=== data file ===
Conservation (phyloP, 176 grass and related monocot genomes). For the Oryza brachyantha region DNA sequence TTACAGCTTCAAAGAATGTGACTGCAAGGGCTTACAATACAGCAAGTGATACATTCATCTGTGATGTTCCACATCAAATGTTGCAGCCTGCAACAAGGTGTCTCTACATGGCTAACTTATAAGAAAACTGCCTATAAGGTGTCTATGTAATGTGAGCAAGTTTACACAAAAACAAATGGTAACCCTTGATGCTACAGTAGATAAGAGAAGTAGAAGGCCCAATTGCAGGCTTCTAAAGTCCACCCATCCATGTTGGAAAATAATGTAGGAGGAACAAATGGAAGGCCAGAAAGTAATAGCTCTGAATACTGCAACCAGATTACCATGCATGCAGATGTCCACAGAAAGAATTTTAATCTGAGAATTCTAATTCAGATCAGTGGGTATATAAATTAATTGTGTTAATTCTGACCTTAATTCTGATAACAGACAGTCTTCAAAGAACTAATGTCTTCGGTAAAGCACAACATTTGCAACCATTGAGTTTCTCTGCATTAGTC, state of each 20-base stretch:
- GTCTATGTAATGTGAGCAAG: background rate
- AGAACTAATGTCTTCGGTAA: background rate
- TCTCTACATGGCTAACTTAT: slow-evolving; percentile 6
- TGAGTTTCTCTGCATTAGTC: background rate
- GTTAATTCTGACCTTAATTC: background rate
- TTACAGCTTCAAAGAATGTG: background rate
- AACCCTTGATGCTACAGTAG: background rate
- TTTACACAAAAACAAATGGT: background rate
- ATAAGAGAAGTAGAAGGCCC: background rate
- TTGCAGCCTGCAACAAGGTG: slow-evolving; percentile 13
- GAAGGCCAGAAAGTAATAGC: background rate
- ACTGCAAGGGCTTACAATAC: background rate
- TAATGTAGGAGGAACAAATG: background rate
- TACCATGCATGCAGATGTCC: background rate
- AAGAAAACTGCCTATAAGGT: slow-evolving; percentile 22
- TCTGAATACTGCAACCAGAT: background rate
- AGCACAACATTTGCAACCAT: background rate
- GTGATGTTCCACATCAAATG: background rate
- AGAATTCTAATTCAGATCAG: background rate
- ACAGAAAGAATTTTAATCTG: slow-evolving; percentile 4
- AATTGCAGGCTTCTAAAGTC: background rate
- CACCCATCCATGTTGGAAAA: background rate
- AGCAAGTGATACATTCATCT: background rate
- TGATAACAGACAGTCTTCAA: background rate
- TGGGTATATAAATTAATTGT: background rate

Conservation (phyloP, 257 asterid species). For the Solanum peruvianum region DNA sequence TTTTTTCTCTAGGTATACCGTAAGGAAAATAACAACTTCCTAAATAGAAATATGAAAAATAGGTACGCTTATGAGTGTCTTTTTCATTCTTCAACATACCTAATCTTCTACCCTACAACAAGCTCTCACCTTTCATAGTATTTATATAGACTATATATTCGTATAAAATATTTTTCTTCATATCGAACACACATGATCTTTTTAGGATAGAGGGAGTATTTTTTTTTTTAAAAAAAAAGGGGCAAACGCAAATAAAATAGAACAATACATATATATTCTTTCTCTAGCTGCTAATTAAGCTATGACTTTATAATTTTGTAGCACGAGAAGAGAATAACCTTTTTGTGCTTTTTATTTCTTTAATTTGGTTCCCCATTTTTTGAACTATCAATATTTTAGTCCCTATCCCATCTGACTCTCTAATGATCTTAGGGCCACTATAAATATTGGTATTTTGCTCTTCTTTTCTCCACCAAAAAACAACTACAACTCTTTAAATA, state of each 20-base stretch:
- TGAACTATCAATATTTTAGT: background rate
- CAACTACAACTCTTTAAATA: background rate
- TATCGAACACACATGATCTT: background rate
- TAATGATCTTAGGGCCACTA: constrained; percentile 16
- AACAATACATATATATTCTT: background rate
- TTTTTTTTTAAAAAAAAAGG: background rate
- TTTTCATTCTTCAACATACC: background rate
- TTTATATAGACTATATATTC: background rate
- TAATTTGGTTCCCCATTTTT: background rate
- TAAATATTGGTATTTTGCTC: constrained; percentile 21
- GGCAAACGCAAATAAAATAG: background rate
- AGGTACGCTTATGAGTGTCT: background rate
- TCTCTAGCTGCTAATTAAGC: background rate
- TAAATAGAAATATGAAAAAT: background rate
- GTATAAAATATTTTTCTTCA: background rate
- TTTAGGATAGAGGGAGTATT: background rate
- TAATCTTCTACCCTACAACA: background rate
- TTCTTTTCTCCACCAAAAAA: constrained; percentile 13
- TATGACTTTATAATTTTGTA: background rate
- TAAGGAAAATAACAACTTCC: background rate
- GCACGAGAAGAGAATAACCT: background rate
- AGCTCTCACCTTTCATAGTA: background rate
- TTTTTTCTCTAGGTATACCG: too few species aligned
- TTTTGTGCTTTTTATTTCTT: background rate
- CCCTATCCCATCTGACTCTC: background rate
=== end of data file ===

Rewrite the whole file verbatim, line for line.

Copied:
Conservation (phyloP, 176 grass and related monocot genomes). For the Oryza brachyantha region DNA sequence TTACAGCTTCAAAGAATGTGACTGCAAGGGCTTACAATACAGCAAGTGATACATTCATCTGTGATGTTCCACATCAAATGTTGCAGCCTGCAACAAGGTGTCTCTACATGGCTAACTTATAAGAAAACTGCCTATAAGGTGTCTATGTAATGTGAGCAAGTTTACACAAAAACAAATGGTAACCCTTGATGCTACAGTAGATAAGAGAAGTAGAAGGCCCAATTGCAGGCTTCTAAAGTCCACCCATCCATGTTGGAAAATAATGTAGGAGGAACAAATGGAAGGCCAGAAAGTAATAGCTCTGAATACTGCAACCAGATTACCATGCATGCAGATGTCCACAGAAAGAATTTTAATCTGAGAATTCTAATTCAGATCAGTGGGTATATAAATTAATTGTGTTAATTCTGACCTTAATTCTGATAACAGACAGTCTTCAAAGAACTAATGTCTTCGGTAAAGCACAACATTTGCAACCATTGAGTTTCTCTGCATTAGTC, state of each 20-base stretch:
- GTCTATGTAATGTGAGCAAG: background rate
- AGAACTAATGTCTTCGGTAA: background rate
- TCTCTACATGGCTAACTTAT: slow-evolving; percentile 6
- TGAGTTTCTCTGCATTAGTC: background rate
- GTTAATTCTGACCTTAATTC: background rate
- TTACAGCTTCAAAGAATGTG: background rate
- AACCCTTGATGCTACAGTAG: background rate
- TTTACACAAAAACAAATGGT: background rate
- ATAAGAGAAGTAGAAGGCCC: background rate
- TTGCAGCCTGCAACAAGGTG: slow-evolving; percentile 13
- GAAGGCCAGAAAGTAATAGC: background rate
- ACTGCAAGGGCTTACAATAC: background rate
- TAATGTAGGAGGAACAAATG: background rate
- TACCATGCATGCAGATGTCC: background rate
- AAGAAAACTGCCTATAAGGT: slow-evolving; percentile 22
- TCTGAATACTGCAACCAGAT: background rate
- AGCACAACATTTGCAACCAT: background rate
- GTGATGTTCCACATCAAATG: background rate
- AGAATTCTAATTCAGATCAG: background rate
- ACAGAAAGAATTTTAATCTG: slow-evolving; percentile 4
- AATTGCAGGCTTCTAAAGTC: background rate
- CACCCATCCATGTTGGAAAA: background rate
- AGCAAGTGATACATTCATCT: background rate
- TGATAACAGACAGTCTTCAA: background rate
- TGGGTATATAAATTAATTGT: background rate

Conservation (phyloP, 257 asterid species). For the Solanum peruvianum region DNA sequence TTTTTTCTCTAGGTATACCGTAAGGAAAATAACAACTTCCTAAATAGAAATATGAAAAATAGGTACGCTTATGAGTGTCTTTTTCATTCTTCAACATACCTAATCTTCTACCCTACAACAAGCTCTCACCTTTCATAGTATTTATATAGACTATATATTCGTATAAAATATTTTTCTTCATATCGAACACACATGATCTTTTTAGGATAGAGGGAGTATTTTTTTTTTTAAAAAAAAAGGGGCAAACGCAAATAAAATAGAACAATACATATATATTCTTTCTCTAGCTGCTAATTAAGCTATGACTTTATAATTTTGTAGCACGAGAAGAGAATAACCTTTTTGTGCTTTTTATTTCTTTAATTTGGTTCCCCATTTTTTGAACTATCAATATTTTAGTCCCTATCCCATCTGACTCTCTAATGATCTTAGGGCCACTATAAATATTGGTATTTTGCTCTTCTTTTCTCCACCAAAAAACAACTACAACTCTTTAAATA, state of each 20-base stretch:
- TGAACTATCAATATTTTAGT: background rate
- CAACTACAACTCTTTAAATA: background rate
- TATCGAACACACATGATCTT: background rate
- TAATGATCTTAGGGCCACTA: constrained; percentile 16
- AACAATACATATATATTCTT: background rate
- TTTTTTTTTAAAAAAAAAGG: background rate
- TTTTCATTCTTCAACATACC: background rate
- TTTATATAGACTATATATTC: background rate
- TAATTTGGTTCCCCATTTTT: background rate
- TAAATATTGGTATTTTGCTC: constrained; percentile 21
- GGCAAACGCAAATAAAATAG: background rate
- AGGTACGCTTATGAGTGTCT: background rate
- TCTCTAGCTGCTAATTAAGC: background rate
- TAAATAGAAATATGAAAAAT: background rate
- GTATAAAATATTTTTCTTCA: background rate
- TTTAGGATAGAGGGAGTATT: background rate
- TAATCTTCTACCCTACAACA: background rate
- TTCTTTTCTCCACCAAAAAA: constrained; percentile 13
- TATGACTTTATAATTTTGTA: background rate
- TAAGGAAAATAACAACTTCC: background rate
- GCACGAGAAGAGAATAACCT: background rate
- AGCTCTCACCTTTCATAGTA: background rate
- TTTTTTCTCTAGGTATACCG: too few species aligned
- TTTTGTGCTTTTTATTTCTT: background rate
- CCCTATCCCATCTGACTCTC: background rate